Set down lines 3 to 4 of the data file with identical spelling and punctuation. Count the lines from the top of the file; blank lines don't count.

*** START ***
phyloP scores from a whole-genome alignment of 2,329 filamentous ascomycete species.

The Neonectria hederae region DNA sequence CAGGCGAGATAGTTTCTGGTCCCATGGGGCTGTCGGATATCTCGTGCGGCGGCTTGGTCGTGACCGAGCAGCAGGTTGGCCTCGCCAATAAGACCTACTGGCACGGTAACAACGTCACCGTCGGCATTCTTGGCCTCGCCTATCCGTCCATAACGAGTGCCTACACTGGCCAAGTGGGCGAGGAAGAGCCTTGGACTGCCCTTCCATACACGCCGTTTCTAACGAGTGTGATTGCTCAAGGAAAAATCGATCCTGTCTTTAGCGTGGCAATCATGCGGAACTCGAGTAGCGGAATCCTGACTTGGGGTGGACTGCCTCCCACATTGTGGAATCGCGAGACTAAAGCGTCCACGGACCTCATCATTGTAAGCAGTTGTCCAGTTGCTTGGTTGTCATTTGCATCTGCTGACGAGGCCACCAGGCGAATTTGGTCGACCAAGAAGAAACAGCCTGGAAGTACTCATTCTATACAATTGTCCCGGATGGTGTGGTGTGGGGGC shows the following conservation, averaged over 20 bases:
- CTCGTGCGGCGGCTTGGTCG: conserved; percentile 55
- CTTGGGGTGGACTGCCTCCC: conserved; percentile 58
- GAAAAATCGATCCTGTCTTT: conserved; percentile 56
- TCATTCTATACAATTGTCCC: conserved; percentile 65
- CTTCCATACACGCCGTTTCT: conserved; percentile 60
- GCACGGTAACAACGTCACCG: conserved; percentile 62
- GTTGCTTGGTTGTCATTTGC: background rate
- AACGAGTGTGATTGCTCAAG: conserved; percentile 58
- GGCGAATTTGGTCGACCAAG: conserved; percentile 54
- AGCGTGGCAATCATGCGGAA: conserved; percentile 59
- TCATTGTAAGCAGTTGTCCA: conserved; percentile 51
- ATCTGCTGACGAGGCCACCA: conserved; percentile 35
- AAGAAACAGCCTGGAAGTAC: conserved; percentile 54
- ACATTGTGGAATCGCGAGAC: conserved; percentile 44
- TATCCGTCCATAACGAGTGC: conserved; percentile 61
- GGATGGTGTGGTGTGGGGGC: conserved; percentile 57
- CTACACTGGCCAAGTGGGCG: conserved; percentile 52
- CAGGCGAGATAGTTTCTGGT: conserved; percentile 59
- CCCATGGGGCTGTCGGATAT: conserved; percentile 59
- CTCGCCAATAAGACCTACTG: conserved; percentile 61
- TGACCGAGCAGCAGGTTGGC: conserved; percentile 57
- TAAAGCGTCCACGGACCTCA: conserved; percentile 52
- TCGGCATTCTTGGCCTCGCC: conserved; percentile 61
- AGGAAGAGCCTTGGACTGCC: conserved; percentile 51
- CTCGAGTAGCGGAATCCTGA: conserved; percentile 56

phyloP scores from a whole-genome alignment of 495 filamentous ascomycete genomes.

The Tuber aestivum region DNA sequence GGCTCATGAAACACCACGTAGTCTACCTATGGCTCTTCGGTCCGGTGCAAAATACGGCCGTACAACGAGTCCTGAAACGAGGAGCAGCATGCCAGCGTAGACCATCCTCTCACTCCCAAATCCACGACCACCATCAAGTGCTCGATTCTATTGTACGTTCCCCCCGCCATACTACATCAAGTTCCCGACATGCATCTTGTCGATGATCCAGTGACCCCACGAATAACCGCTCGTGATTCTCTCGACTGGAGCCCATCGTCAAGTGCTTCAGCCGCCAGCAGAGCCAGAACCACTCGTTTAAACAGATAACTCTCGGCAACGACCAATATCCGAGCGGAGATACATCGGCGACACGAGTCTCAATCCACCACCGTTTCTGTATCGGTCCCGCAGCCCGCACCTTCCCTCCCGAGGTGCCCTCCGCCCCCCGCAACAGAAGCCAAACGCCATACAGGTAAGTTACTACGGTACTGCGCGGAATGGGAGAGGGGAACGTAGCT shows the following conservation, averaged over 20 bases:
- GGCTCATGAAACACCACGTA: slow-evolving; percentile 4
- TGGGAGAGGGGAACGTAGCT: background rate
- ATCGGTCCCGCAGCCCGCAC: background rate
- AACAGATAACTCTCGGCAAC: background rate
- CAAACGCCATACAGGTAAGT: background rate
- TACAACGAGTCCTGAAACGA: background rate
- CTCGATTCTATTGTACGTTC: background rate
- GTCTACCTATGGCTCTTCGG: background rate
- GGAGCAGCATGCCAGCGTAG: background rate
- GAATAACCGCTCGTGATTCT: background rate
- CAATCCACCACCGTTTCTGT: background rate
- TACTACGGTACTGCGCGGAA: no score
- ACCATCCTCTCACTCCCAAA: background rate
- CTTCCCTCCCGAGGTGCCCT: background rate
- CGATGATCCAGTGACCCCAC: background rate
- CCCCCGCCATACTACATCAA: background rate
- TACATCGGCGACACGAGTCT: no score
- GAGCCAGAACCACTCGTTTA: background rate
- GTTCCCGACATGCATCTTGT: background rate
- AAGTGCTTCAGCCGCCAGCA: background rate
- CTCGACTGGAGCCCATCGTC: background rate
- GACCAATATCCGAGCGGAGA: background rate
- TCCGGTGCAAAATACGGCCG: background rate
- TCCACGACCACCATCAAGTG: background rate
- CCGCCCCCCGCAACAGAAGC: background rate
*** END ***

- CTCGTGCGGCGGCTTGGTCG: conserved; percentile 55
- CTTGGGGTGGACTGCCTCCC: conserved; percentile 58